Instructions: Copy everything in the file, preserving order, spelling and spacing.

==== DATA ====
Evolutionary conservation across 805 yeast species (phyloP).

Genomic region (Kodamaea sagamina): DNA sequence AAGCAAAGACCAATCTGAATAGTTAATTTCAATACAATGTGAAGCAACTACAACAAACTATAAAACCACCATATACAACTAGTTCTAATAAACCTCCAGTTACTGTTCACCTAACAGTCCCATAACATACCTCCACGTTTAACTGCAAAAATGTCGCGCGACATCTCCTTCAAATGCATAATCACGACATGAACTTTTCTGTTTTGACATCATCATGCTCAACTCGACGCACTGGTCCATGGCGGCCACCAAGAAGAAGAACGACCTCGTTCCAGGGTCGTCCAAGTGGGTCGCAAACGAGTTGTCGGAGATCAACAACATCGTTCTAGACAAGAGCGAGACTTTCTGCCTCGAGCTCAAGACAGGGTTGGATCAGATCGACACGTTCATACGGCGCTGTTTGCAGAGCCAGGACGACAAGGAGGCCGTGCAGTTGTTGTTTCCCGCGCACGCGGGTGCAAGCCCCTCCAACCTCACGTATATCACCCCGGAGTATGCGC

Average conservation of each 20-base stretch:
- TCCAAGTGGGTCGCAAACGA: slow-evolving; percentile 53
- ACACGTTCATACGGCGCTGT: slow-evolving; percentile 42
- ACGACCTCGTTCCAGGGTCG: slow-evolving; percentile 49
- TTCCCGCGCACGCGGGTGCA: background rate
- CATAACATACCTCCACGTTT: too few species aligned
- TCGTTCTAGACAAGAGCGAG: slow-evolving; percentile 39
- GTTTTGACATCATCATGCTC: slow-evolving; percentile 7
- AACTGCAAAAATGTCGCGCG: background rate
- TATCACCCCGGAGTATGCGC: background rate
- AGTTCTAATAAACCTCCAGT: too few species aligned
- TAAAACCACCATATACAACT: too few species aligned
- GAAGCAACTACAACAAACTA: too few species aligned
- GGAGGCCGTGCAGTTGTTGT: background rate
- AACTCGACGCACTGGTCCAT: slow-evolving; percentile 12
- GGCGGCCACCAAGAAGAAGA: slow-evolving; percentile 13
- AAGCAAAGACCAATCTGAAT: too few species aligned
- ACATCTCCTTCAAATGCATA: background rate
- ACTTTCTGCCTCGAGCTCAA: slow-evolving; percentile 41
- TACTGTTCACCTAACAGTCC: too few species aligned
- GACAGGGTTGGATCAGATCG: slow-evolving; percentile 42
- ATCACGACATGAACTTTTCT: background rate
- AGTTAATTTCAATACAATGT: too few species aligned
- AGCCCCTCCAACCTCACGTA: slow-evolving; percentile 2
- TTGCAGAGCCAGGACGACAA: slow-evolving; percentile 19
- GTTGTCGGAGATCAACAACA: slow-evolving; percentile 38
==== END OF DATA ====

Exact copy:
Evolutionary conservation across 805 yeast species (phyloP).

Genomic region (Kodamaea sagamina): DNA sequence AAGCAAAGACCAATCTGAATAGTTAATTTCAATACAATGTGAAGCAACTACAACAAACTATAAAACCACCATATACAACTAGTTCTAATAAACCTCCAGTTACTGTTCACCTAACAGTCCCATAACATACCTCCACGTTTAACTGCAAAAATGTCGCGCGACATCTCCTTCAAATGCATAATCACGACATGAACTTTTCTGTTTTGACATCATCATGCTCAACTCGACGCACTGGTCCATGGCGGCCACCAAGAAGAAGAACGACCTCGTTCCAGGGTCGTCCAAGTGGGTCGCAAACGAGTTGTCGGAGATCAACAACATCGTTCTAGACAAGAGCGAGACTTTCTGCCTCGAGCTCAAGACAGGGTTGGATCAGATCGACACGTTCATACGGCGCTGTTTGCAGAGCCAGGACGACAAGGAGGCCGTGCAGTTGTTGTTTCCCGCGCACGCGGGTGCAAGCCCCTCCAACCTCACGTATATCACCCCGGAGTATGCGC

Average conservation of each 20-base stretch:
- TCCAAGTGGGTCGCAAACGA: slow-evolving; percentile 53
- ACACGTTCATACGGCGCTGT: slow-evolving; percentile 42
- ACGACCTCGTTCCAGGGTCG: slow-evolving; percentile 49
- TTCCCGCGCACGCGGGTGCA: background rate
- CATAACATACCTCCACGTTT: too few species aligned
- TCGTTCTAGACAAGAGCGAG: slow-evolving; percentile 39
- GTTTTGACATCATCATGCTC: slow-evolving; percentile 7
- AACTGCAAAAATGTCGCGCG: background rate
- TATCACCCCGGAGTATGCGC: background rate
- AGTTCTAATAAACCTCCAGT: too few species aligned
- TAAAACCACCATATACAACT: too few species aligned
- GAAGCAACTACAACAAACTA: too few species aligned
- GGAGGCCGTGCAGTTGTTGT: background rate
- AACTCGACGCACTGGTCCAT: slow-evolving; percentile 12
- GGCGGCCACCAAGAAGAAGA: slow-evolving; percentile 13
- AAGCAAAGACCAATCTGAAT: too few species aligned
- ACATCTCCTTCAAATGCATA: background rate
- ACTTTCTGCCTCGAGCTCAA: slow-evolving; percentile 41
- TACTGTTCACCTAACAGTCC: too few species aligned
- GACAGGGTTGGATCAGATCG: slow-evolving; percentile 42
- ATCACGACATGAACTTTTCT: background rate
- AGTTAATTTCAATACAATGT: too few species aligned
- AGCCCCTCCAACCTCACGTA: slow-evolving; percentile 2
- TTGCAGAGCCAGGACGACAA: slow-evolving; percentile 19
- GTTGTCGGAGATCAACAACA: slow-evolving; percentile 38